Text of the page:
UN: Mas­sive need for help

Weekend Herald - - WORLD - Charges for Brazil’s Te­mer Max hits Mex­ico

“wide­spread and sys­tem­atic” way.

Has­san also took is­sue with claims by Burma’s Gov­ern­ment that the Ro­hingya them­selves were set­ting ablaze their homes.

“The Gov­ern­ment’s at­tempts to shift the blame to the Ro­hingya pop­u­la­tion are bla­tant lies,” she said. “Our in­ves­ti­ga­tion makes it crys­tal clear that its own se­cu­rity forces, along with vig­i­lante mobs, are re­spon­si­ble for burn­ing Ro­hingya homes.”

Burmese author­i­ties have cur­tailed ac­cess for jour­nal­ists and hu­man rights ex­perts to Rakhine in re­cent months, and Amnesty ac­knowl­edged that the breadth of the dam­age can­not be ver­i­fied on site. It said the full ex­tent of de­struc­tion “is likely to be much higher” than the ev­i­dence com­piled be­cause cloud cover some­times blocked the satel­lite views.

The UN- backed, 47- coun­try Hu­man Rights Coun­cil in Geneva is ex­pected to take up a dis­cus­sion on Burma on Mon­day. The United Na­tions has ap­pealed for mas­sive help for nearly 400,000 Mus­lims from Burma who have fled to Bangladesh, with con­cern grow­ing that the num­ber could keep ris­ing, un­less Burma ends what crit­ics de­nounce as “eth­nic cleans­ing”.

“We urge the in­ter­na­tional com­mu­nity to step up hu­man­i­tar­ian sup­port and come up with help,” Mo­hammed Ab­diker, di­rec­tor of op­er­a­tions and emer­gen­cies for the In­ter­na­tional Or­gan­i­sa­tion for Mi­gra­tion, told a news con­fer­ence in the Bangladeshi cap­i­tal, Dhaka. The need was “mas­sive”, he added.

The vi­o­lence in Rakhine and the ex­o­dus of refugees is the most press­ing prob­lem No­bel Peace lau­re­ate Aung San Suu Kyi has faced since be­com­ing na­tional leader last year.

UN Sec­re­tary- Gen­eral An­to­nio Guter­res and the UN Se­cu­rity Coun­cil on Thurs­day urged Burma to end the vi­o­lence, which he said was best de­scribed as eth­nic cleans­ing.

The Gov­ern­ment of Bud­dhist­ma­jor­ity Myan­mar re­jects such ac­cu­sa­tions, say­ing it is tar­get­ing “ter­ror­ists”.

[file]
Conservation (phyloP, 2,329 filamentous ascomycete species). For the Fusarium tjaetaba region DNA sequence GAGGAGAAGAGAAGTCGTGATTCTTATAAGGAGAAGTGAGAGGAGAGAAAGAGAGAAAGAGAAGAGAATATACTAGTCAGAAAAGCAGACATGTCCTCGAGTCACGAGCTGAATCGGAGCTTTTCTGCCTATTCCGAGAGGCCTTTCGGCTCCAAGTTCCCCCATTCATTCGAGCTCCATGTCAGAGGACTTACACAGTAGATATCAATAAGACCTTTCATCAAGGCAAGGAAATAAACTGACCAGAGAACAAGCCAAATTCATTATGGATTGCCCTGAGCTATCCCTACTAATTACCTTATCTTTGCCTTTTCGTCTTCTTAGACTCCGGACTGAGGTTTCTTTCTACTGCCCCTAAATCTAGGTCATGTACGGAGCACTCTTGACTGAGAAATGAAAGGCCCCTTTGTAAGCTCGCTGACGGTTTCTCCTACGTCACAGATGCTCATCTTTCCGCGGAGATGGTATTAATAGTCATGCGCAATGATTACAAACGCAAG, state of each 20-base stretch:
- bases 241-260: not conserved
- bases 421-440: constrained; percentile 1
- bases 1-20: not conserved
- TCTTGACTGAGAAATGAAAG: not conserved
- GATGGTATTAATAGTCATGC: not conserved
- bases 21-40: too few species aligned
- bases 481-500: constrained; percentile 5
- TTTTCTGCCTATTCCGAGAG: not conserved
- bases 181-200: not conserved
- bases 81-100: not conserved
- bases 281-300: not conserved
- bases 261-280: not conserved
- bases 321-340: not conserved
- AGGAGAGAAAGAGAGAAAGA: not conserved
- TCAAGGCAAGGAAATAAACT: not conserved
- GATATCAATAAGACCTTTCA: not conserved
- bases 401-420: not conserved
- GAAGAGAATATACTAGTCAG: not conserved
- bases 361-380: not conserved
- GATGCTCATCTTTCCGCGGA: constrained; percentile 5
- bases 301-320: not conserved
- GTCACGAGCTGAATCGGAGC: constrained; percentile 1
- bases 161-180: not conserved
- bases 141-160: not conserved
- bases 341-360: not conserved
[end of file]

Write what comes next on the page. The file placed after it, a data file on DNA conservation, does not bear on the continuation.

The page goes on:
The cri­sis has raised ques­tions about Suu Kyi’s com­mit­ment to hu­man rights, and could strain re­la­tions with Western back­ers sup­port­ing her lead­er­ship of Burma’s tran­si­tion from decades of strict mil­i­tary rule and eco­nomic iso­la­tion. J. P. Don­leavy, the in­cor­ri­gi­ble Ir­ishAmer­i­can au­thor and play­wright whose rib­ald de­but novel The Ginger Man met scorn, cen­sor­ship and even­tu­ally cel­e­bra­tion as a groundbreaking clas­sic, has died at age 91. Don­leavy, a na­tive New Yorker who lived his fi­nal years on an es­tate west of Dublin, died in Ire­land. The au­thor of more than a dozen books, he some­times was com­pared to James Joyce as a prose stylist, but also was ad­mired for his sense of hu­mour. The Ginger Man, first pub­lished in 1955, sold more than 45 mil­lion copies and placed No 99 on a Mod­ern Li­brary list of the great­est English lan­guage fic­tion of the 20th cen­tury. Brazil­ian Pres­i­dent Michel Te­mer is be­ing charged with ob­struc­tion of jus­tice and lead­ing a crim­i­nal or­gan­i­sa­tion in a case that could sus­pend him from of­fice for up to six months. Brazil’s At­tor­ney- Gen­eral’s of­fice said the coun­try’s top pros­e­cu­tor is ac­cus­ing Te­mer of pay­ing hush funds to a for­mer speaker of the lower Cham­ber of Deputies and to an op­er­a­tor of his po­lit­i­cal group. At­tor­ney Gen­eral Ro­drigo Janot also al­leges that Te­mer is the crim­i­nal or­gan­i­sa­tion that op­er­ates in Brazil’s Congress and ex­ec­u­tive. Te­mer has re­peat­edly de­nied any wrong­do­ing. As Pres­i­dent, Te­mer will only be on trial if two- thirds of Brazil’s lower house votes to sus­pend him from of­fice. Janot ac­cused Te­mer of bribery in July, but law­mak­ers re­fused to al­low those pro­ceed­ings to go for­ward. Hur­ri­cane Max hit Mex­ico’s south­ern Pa­cific coast as a Cat­e­gory 1 storm yes­ter­day and was ex­pected to move in­land into Guer­rero state, a re­gion that in­cludes the re­sort city of Aca­pulco. The US Na­tional Hur­ri­cane Cen­ter is­sued a hur­ri­cane warn­ing for Max for the coast­line be­tween Zi­hu­atanejo and Punta Mal­don­ado. The cen­tre said Max should weaken as it moves over land but could bring “life- threat­en­ing flash floods and rain­fall” to Guer­rero and Oax­aca states. Max had max­i­mum sus­tained winds of 130km/ h. The area where Max made land­fall is a sparsely pop­u­lated area dot­ted with fish­ing vil­lages.

Pic­tures / AP

From across the bor­der in Bangladesh, smoke can be seen ris­ing from what once were vil­lages in Rakhine state, Burma.

This com­bi­na­tion of satel­lite im­ages pro­vided by Amnesty In­ter­na­tional and Planet Labs shows a com­par­i­son of Au­gust 27 ( left) and Septem­ber 11 ( right) which Amnesty says shows burned homes of Ro­hingya Mus­lims in the vil­lage of Inn Din, north­ern Rakhine state, Burma.

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